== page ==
I am always at once a meditation teacher and psychotherapist, which gets reflected in the way I work. Showing my students how to access the mystery of Now always entails the realization that our memories and stories about our history are also revealed now. Even if the content of these memories and stories does not get extensively explored within the context of a meditation class, awareness and openness to its narrative power and degree of coherence are crucial in guiding students towards the knowledge that additional psychotherapy will be essential for their success on their journey towards health (see my blog on ‘The Dangers Of Improper Guidance By Meditation Teachers‘). Conversely, psychotherapeutic reflections on our stories, and how we create them, is frequently not enough to heal, because the patient needs training in here-and-now attentiveness in order to be able to see the inner world with greater precision, and therefore greater depth. This often requires mindfulness meditation training to complement the psychotherapeutic endeavor. In short, unless meditation includes awareness of its procedural limitations with regards to the stories we create, and psychotherapy fosters meditative attentiveness beyond the story content it explores, we tend to fall short on our life’s journey towards wisdom and health most of us so fervently desire. The reason lies in how we are wired with the complexity of nine domains of integration, all of which require our attention for our journey towards wholeness.
According to Interpersonal Neurobiology (IPNB) we are wired with nine clusters of neurocircuitry responsible for nine functions of the mind that are essential for healthy living. Those are the domains of integration just mentioned. When these clusters function harmoniously, we say they are integrated, and that translates into health. When one or more of them do not function harmoniously and find themselves in states of chaos, rigidity, or both, we develop dis-ease and both physical and psychological diseases. In our role as healers, we cannot in good conscience ignore any of these domains, nor privilege one over any other. When we suffer, something is rotten in the united states of these nine domains, and we need the expertise that gives us full access to all necessary tools to address disharmonies. Mindfulness, with its combined tools of meditation and psychotherapy, provides what is necessary to address the whole human being.
Not all domains of integration are accessible through either one or the other of the two modalities, meditation or psychotherapy. Some require one, some the other, some both. At the core of both, however, is mindfulness, which could be characterized with one word as attentiveness. When we are attentive, impartiality, present-moment awareness, acceptance of what is, and kindness are all included. Sitting with another person or oneself, attentiveness is the Janus that regulates our way of flowing with our energy through time, space, life, and beyond. Yes, regulation of our energy flow is a profoundly important process and skill that has to be learned, by which we monitor how our energy flows, and then modify it to cultivate the harmony of integration necessary for good physical and mental health, resilience, vibrantly loving relationships, existential fulfillment, and spiritual awakening.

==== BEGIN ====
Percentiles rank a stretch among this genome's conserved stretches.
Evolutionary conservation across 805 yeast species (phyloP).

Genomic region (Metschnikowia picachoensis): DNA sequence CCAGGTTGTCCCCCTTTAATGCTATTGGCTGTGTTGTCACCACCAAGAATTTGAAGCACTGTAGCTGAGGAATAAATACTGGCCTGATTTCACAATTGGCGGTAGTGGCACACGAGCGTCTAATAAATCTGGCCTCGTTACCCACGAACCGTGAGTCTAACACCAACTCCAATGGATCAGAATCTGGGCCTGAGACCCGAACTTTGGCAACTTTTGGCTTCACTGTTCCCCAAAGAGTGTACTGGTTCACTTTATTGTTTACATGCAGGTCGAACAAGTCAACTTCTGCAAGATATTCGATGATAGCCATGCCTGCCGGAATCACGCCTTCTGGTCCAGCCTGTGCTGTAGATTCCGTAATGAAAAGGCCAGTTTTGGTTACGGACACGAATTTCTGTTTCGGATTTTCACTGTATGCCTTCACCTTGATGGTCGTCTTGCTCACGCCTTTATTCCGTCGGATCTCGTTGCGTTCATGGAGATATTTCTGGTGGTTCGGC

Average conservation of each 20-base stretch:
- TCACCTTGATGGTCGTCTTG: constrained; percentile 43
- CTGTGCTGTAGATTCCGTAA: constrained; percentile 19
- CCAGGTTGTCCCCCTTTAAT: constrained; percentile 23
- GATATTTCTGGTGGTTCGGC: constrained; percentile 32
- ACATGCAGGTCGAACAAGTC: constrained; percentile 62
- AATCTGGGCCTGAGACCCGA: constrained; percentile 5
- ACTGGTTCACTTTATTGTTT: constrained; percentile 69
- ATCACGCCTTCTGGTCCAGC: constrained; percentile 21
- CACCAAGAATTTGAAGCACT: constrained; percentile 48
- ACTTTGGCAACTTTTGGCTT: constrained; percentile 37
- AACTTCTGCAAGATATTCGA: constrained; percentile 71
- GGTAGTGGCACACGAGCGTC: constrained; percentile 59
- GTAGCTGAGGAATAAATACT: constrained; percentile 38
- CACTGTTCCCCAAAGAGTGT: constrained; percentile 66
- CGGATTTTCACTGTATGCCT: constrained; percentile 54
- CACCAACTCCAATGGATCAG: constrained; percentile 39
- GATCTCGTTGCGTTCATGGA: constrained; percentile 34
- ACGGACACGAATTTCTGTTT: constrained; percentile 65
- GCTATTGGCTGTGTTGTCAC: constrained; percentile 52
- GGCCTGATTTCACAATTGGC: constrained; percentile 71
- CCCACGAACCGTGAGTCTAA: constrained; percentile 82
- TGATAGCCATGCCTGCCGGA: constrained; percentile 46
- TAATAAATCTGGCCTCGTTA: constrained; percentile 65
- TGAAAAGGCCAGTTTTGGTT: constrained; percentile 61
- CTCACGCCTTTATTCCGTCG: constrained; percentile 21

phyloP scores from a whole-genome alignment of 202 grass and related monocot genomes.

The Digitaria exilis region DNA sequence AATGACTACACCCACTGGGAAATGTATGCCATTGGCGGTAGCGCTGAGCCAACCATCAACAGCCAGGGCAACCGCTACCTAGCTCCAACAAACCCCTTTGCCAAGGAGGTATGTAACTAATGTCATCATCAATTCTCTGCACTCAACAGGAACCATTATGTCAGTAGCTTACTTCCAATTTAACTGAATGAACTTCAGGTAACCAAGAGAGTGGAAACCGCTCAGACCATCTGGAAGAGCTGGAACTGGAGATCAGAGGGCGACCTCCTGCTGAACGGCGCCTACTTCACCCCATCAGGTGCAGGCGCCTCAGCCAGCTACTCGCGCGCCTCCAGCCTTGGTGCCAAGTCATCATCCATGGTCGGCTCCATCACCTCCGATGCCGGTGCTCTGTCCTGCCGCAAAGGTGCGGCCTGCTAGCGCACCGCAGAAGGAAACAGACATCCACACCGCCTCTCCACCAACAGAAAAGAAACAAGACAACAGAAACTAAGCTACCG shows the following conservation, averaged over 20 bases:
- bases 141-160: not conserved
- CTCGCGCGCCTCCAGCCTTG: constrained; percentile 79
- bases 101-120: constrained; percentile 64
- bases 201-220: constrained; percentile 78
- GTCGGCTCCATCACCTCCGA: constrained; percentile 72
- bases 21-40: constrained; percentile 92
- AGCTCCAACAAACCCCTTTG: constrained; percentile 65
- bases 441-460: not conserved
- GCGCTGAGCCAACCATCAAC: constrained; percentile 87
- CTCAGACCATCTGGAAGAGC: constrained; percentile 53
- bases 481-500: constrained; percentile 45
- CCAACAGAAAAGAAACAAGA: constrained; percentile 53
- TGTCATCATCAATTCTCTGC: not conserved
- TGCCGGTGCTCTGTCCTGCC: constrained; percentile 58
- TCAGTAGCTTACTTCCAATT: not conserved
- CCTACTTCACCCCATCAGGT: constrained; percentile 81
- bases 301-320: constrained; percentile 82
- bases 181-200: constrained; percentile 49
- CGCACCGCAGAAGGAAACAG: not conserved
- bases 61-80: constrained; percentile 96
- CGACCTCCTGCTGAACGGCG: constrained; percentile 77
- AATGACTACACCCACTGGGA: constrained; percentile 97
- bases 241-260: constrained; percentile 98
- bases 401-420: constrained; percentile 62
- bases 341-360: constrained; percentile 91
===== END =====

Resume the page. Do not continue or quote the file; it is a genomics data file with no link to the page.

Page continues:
Everything is in the present moment like the ingredients of a minestrone, partly explicitly visible, partly implicitly hidden. The art is to make sense of it all and skillfully differentiate the wheat from the chaff so that the inherent power of regulation dispersed throughout our organism can be brought to bear by the loving act of getting out of our own way. As meditators, psychotherapists, and seekers, we are Michelangelos contemplating a raw piece of marble. The wrong question to ask is how to sculpt our vision through this piece of marble. It is not about what we can do to become better versions of who we know we already are. The better approach is to listen to the marble slab, and hear what sculpture it already holds hidden in the mystery of its density that begs to be liberated from the excess stone. Our journey is about peeling away unnecessary complications, scars, and distortions of a life lived for desperate survival. We have to learn to get out of our own way through the process of unlearning once useful patterns of survival we mobilized at an age we had but few resources, then replacing them with skills that enhance and foster the organism’s natural and spontaneous tendency towards the light of integration, health, and spiritual fulfillment.
What the mindfulness journey is really about is to find out how we can relinquish our ideas about who we think we already know we are supposed to be, so that who we really are can emerge in an unexpected and creative act of rebirth into a person we would have never imagined we could be.
Copyright © 2021 by Dr. Stéphane Treyvaud. All rights reserved.